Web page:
Resilient 'risky-and-reliable' plant use strategy may have driven Neolithization in Jordan

Wed, 19 Oct 2016 00:00:00 EDT

(PLOS) A resilient dietary strategy balancing reliable wetland plants and 'riskier' seasonal grasses may have driven adoption of the sedentary lifestyle which later became typical of Neolithic humans, according to a study published Oct. 19, 2016 in the open-access journal PLOS ONE by Monica Ramsey from the University of Toronto, Canada, and colleagues.

Extensive heat treatment in Middle Stone Age silcrete tool production in South Africa

Wed, 19 Oct 2016 00:00:00 EDT

(PLOS) Humans living in South Africa in the Middle Stone Age may have used advanced heating techniques to produce silcrete blades, according to a study published Oct. 19, 2016 in the open-access journal PLOS ONE by Anne Delagnes from the CNRS (PACEA - University of Bordeaux, France) and colleagues.

Age of 1st chief's ancient tomb reveals Pacific islanders invented new kind of society

Tue, 18 Oct 2016 00:00:00 EDT

(Southern Methodist University) A new study from Southern Methodist University, Dallas, used uranium series dating and X-ray fluorescence to date and source an ancient coral reef capital in the Pacific Ocean and determine it was the earliest of the islands ruled by a single chief. The discovery will yield new keys to how societies emerge and evolve, and how they transform from simple societies to more complex ones, said study leader and SMU archaeologist Mark McCoy.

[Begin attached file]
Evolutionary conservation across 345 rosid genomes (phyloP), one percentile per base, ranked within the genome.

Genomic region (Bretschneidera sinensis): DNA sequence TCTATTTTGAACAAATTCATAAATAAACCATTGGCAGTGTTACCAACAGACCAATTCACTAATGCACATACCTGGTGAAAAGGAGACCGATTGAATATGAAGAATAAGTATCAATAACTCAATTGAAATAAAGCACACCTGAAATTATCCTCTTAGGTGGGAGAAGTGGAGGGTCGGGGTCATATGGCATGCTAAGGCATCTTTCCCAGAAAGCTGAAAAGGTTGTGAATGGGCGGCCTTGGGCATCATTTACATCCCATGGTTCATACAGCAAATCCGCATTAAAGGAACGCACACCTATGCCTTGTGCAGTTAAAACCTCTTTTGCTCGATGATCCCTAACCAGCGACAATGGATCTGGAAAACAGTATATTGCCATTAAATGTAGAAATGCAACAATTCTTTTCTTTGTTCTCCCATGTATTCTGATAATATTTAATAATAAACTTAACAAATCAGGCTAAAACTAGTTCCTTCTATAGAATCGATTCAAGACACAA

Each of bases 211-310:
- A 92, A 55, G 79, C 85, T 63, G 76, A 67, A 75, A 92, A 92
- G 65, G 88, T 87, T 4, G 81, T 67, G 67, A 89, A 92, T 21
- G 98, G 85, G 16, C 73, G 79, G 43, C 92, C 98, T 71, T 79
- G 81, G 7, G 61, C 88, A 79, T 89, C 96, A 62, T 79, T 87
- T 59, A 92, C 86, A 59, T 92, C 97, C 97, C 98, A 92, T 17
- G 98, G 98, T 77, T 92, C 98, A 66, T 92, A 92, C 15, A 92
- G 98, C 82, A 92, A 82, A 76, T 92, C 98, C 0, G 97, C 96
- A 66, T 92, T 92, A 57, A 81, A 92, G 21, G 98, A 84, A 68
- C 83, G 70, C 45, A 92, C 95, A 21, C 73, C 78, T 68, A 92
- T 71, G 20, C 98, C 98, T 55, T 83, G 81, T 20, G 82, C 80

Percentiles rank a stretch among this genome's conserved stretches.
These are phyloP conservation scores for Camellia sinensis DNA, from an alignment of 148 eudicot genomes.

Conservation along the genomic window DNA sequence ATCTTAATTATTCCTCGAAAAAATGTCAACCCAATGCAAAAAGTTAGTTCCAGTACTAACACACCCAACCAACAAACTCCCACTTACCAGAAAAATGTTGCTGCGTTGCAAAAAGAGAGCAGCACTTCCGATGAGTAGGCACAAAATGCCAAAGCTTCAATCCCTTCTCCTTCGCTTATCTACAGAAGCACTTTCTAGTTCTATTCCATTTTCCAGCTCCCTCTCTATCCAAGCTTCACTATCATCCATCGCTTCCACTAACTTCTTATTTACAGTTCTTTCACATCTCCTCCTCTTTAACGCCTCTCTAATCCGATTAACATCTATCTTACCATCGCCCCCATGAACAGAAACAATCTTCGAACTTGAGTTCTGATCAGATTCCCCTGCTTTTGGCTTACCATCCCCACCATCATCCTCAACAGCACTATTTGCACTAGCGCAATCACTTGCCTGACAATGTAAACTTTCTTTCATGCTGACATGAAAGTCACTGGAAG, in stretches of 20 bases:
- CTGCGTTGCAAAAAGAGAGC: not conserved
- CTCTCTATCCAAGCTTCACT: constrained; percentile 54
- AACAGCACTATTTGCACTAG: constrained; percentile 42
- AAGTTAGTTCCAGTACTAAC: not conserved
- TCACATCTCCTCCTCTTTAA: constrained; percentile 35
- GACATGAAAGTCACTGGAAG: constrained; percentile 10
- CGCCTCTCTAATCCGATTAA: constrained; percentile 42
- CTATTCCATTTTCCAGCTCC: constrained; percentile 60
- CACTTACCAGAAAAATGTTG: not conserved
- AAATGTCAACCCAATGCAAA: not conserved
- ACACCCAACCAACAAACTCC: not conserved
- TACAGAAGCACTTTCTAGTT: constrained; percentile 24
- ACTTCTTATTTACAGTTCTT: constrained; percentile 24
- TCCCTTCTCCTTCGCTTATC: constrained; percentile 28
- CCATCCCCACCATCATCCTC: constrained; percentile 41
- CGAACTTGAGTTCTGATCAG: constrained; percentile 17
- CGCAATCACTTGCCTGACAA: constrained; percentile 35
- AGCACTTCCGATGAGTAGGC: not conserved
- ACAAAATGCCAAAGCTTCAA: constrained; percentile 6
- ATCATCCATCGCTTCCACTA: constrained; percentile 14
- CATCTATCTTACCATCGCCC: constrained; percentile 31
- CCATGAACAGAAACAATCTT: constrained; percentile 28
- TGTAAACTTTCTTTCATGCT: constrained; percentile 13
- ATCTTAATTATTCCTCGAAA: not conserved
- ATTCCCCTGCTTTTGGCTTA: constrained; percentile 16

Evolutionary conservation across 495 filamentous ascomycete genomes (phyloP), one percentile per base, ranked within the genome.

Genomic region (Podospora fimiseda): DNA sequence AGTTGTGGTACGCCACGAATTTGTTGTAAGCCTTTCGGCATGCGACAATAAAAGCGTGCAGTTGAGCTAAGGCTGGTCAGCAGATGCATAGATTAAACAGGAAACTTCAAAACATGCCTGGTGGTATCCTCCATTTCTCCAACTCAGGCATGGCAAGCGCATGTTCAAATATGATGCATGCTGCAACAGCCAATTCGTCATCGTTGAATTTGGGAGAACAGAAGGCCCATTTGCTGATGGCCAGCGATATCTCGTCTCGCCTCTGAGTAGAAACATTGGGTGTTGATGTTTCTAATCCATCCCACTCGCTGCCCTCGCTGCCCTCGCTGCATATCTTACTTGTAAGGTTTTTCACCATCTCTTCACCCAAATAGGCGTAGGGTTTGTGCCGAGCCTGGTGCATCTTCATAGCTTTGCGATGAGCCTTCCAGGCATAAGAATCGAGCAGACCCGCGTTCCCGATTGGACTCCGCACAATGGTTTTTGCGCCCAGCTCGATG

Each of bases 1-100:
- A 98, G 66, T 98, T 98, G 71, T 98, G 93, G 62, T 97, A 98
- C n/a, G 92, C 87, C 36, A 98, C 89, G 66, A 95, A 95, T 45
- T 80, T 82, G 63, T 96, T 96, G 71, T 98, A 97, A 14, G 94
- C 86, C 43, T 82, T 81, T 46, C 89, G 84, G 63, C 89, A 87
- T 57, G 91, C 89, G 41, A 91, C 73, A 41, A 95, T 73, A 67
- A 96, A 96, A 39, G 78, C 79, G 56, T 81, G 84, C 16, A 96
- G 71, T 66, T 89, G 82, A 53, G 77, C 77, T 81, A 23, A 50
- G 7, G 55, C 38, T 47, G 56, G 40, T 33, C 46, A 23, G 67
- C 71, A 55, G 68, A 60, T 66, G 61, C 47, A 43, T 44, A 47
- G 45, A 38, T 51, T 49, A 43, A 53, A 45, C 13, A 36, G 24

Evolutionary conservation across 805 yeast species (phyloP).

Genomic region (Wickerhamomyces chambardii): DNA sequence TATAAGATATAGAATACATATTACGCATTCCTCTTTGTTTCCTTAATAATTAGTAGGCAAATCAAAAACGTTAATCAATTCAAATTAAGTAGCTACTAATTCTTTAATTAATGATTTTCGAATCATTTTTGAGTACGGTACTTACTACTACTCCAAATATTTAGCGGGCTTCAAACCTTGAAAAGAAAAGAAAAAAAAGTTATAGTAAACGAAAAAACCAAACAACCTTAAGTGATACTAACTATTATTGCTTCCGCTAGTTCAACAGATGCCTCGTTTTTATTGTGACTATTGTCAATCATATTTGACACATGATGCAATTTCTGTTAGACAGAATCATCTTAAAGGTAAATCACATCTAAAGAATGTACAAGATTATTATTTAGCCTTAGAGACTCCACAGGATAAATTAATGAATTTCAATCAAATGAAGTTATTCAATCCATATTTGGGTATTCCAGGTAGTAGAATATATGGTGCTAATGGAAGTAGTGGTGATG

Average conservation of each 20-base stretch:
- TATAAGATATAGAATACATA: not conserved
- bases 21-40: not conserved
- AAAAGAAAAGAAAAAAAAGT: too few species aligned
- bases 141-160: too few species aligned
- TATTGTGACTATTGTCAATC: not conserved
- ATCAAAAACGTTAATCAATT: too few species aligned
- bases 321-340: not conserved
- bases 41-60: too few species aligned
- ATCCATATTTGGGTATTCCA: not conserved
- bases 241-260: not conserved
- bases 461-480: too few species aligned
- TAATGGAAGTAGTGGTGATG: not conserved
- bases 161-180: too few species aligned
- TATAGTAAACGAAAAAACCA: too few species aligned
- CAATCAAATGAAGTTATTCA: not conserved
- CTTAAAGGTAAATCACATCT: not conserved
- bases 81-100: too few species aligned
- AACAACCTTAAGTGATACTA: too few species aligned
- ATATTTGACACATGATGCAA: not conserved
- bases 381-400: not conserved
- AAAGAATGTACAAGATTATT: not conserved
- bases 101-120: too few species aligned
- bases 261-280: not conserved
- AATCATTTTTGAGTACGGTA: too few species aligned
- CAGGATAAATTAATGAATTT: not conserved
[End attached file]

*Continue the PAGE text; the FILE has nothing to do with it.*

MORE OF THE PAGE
New tools identify key evolutionary advantages from ancient hominid interbreeding

Tue, 18 Oct 2016 00:00:00 EDT

(Molecular Biology and Evolution (Oxford University Press)) Neanderthals. Denisovans. Homo sapiens. Around 50,000 years ago, these hominids not only interbred, but in some cases, modern humans may have also received a special evolutionary advantage from doing so. In a new study published in the advanced online edition of Molecular Biology and Evolution, computational biologists Fernando Racimo, Davide Marnetto and Emilia Huerta-Sánchez have developed statistical tools and simulations to successfully identify the signatures of these interbred genomic regions.

The Higgs Bison -- mystery species hidden in cave art

Tue, 18 Oct 2016 00:00:00 EDT

(University of Adelaide) Ancient DNA research has revealed that Ice Age cave artists recorded a previously unknown hybrid species of bison and cattle in great detail on cave walls more than 15,000 years ago.

Earthquake series cause uplift variations at continental margins